Washington, Sept 1 (ANI): A species of shellfish widely consumed in the Pacific over the past 3,000 years has increased in size despite, and possibly because of human activity in the area, says a new research.
"The trends we see in the archaeological record in regard to animal remains are not always what one would expect," said Dr. Scott Fitzpatrick of North Carolina State University.
The researchers dated and measured more than 1,400 humped conch shells found at an archaeological site on the island of Palau in the western Pacific.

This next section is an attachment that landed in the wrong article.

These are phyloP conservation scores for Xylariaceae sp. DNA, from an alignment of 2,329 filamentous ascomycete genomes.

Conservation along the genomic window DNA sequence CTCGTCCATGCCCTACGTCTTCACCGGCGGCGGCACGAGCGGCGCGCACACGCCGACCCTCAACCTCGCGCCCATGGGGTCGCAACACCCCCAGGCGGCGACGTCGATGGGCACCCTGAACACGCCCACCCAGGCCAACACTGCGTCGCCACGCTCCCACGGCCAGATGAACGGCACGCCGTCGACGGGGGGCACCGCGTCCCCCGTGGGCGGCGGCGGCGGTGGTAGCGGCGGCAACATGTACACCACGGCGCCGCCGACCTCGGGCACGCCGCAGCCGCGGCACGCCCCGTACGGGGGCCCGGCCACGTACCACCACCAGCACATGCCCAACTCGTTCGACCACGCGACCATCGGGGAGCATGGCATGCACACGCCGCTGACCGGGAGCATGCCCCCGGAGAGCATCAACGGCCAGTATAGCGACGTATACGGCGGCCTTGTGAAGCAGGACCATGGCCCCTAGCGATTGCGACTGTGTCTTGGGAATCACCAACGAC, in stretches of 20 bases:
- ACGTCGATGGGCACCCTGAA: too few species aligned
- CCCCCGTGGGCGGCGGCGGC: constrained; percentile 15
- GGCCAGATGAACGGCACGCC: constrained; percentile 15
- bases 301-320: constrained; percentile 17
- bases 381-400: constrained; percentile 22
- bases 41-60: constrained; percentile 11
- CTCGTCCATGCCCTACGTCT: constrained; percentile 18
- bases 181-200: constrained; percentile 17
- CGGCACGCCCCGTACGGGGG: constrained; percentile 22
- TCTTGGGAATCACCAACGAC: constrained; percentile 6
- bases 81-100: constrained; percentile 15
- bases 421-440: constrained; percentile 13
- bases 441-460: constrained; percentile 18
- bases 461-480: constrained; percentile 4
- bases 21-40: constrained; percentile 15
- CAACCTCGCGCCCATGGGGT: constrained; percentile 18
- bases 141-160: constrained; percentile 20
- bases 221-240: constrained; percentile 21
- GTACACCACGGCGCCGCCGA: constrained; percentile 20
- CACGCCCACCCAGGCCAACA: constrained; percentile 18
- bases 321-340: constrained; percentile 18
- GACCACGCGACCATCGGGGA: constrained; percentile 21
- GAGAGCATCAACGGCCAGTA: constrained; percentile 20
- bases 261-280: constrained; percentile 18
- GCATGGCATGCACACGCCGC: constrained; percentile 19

And despite their expectations that the size of the conchs would decrease with an expanding human population (since they would be harvested before they achieve their maximum size), they found that the size had in fact, been increasing over the years - by approximately 1.5 mm over the past 3,000 years.
Fitzpatrick believes it could be because of increased nutrients in the conch's waters, stemming from increased agriculture and other human activities.
"In the big picture, this study tells us to focus on the physical evidence and beware of conventional wisdom," he concluded.
The study will be published in a forthcoming issue of the Journal of Archaeological Science. (ANI)